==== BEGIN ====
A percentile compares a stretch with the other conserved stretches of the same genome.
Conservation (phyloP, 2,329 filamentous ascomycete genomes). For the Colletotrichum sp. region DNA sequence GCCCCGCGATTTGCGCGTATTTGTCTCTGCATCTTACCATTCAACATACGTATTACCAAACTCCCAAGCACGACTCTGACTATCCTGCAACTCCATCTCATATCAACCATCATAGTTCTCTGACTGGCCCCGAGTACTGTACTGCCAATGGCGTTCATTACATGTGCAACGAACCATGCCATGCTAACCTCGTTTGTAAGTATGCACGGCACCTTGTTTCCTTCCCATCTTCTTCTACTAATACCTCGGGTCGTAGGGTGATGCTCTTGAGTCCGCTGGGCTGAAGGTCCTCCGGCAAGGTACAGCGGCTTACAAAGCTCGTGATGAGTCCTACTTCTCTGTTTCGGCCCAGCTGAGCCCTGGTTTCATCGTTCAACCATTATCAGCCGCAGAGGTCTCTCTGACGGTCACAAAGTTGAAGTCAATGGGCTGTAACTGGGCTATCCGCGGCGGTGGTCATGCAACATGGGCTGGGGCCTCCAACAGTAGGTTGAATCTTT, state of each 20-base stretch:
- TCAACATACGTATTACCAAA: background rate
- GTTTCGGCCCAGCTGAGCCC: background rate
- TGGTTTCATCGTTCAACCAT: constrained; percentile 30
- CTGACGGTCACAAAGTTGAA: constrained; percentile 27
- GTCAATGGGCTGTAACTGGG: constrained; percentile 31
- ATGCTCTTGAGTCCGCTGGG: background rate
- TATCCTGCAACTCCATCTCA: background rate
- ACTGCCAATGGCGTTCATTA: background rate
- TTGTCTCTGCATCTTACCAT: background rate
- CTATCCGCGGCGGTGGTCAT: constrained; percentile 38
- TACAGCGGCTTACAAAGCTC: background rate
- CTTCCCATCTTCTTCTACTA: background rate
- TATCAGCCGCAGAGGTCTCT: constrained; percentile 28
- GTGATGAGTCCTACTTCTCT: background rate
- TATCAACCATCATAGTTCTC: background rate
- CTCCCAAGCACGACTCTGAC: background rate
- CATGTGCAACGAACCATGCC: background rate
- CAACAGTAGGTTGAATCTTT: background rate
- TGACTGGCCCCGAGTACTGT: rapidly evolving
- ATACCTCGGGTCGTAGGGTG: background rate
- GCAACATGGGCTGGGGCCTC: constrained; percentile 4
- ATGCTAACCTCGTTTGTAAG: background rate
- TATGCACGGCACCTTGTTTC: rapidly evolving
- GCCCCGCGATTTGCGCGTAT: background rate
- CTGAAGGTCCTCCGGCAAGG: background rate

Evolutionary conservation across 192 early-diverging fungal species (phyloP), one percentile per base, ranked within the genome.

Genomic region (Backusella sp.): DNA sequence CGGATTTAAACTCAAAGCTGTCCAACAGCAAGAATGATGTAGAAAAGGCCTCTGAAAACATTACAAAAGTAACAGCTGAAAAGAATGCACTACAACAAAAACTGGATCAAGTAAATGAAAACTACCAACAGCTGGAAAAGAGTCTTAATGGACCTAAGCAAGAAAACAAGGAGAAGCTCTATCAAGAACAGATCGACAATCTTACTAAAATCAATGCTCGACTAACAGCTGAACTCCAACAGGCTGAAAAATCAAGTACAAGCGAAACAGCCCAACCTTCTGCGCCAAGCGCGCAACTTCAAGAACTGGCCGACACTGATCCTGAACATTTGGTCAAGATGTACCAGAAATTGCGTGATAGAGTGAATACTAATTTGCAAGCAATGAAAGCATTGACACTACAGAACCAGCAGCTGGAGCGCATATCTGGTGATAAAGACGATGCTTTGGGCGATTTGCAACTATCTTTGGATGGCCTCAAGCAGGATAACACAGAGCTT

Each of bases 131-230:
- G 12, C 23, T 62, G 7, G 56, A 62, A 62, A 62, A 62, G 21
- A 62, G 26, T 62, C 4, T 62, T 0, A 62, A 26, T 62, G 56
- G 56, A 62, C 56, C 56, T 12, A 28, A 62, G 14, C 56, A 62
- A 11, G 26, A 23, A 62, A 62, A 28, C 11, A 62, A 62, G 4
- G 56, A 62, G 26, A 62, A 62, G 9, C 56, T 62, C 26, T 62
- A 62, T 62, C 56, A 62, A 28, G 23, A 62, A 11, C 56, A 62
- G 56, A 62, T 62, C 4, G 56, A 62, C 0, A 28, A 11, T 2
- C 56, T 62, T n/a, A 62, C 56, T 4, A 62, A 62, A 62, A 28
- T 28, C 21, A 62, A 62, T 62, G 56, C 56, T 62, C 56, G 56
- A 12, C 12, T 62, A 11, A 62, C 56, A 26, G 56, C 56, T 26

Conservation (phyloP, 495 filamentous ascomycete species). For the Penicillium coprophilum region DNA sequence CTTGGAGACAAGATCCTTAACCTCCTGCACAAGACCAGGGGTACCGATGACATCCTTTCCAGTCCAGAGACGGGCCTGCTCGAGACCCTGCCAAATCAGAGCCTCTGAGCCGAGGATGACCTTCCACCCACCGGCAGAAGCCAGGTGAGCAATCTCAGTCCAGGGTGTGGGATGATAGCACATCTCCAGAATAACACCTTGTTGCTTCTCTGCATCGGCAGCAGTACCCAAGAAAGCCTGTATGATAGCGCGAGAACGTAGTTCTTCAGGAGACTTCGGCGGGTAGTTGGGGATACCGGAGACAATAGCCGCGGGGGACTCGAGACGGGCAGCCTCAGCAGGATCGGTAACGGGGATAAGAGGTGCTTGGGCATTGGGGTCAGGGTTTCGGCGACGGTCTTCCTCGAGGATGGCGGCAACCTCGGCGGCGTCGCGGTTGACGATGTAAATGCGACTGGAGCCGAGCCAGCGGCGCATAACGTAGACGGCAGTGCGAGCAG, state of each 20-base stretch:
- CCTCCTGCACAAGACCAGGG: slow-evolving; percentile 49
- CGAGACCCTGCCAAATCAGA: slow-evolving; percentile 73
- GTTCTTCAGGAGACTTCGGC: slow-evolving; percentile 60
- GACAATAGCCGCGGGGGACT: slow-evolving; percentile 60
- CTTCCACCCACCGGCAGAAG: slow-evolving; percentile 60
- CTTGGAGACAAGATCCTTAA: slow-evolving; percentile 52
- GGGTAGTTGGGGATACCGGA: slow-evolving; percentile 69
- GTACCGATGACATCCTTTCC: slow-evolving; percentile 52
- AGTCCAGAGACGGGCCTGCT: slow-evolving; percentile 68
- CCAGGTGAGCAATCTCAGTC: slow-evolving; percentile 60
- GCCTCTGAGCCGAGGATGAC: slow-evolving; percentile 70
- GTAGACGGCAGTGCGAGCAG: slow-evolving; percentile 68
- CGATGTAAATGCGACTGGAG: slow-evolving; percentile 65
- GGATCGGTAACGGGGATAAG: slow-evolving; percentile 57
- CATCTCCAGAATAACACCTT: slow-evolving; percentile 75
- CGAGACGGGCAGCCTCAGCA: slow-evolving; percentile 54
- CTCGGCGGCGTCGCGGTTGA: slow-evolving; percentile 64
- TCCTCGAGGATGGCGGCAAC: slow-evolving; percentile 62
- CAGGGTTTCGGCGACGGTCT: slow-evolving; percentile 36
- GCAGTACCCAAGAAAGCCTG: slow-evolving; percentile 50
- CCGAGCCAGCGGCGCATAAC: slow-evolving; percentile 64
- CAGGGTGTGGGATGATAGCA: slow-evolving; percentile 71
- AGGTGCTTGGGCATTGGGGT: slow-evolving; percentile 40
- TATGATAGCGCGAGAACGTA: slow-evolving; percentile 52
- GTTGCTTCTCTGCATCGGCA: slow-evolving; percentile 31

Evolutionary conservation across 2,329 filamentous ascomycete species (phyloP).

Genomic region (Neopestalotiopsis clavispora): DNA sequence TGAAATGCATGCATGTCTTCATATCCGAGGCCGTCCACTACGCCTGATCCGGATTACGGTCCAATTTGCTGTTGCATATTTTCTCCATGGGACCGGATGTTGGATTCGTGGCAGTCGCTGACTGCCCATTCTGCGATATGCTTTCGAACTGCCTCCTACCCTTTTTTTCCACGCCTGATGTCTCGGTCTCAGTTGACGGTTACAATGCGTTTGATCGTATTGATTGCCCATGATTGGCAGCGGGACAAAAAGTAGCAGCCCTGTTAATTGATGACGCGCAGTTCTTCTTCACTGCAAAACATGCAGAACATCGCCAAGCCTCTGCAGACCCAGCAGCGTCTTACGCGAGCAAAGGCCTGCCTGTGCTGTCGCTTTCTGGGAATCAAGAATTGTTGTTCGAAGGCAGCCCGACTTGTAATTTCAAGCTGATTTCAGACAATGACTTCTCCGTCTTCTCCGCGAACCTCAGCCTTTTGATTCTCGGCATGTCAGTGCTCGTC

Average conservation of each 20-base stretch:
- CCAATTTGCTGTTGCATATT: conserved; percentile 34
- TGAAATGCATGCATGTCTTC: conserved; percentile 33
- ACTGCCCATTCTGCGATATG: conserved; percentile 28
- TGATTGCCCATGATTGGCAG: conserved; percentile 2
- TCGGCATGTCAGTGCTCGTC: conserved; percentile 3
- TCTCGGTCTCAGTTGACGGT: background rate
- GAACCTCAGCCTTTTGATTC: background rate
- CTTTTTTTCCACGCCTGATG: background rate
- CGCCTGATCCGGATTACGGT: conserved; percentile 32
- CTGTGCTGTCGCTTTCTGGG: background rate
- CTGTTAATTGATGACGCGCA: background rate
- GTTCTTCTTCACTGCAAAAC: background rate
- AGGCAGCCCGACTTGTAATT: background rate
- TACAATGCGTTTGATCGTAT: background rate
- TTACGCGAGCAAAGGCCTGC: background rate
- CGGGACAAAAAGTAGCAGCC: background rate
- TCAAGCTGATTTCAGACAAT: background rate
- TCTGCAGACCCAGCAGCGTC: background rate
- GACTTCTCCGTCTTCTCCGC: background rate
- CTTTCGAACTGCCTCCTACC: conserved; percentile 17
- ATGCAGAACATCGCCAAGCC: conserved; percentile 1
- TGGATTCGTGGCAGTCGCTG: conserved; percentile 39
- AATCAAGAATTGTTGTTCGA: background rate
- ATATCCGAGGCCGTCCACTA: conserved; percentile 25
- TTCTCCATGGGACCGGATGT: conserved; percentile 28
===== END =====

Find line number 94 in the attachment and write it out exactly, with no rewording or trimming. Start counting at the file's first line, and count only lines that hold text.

- TTCTCCATGGGACCGGATGT: conserved; percentile 28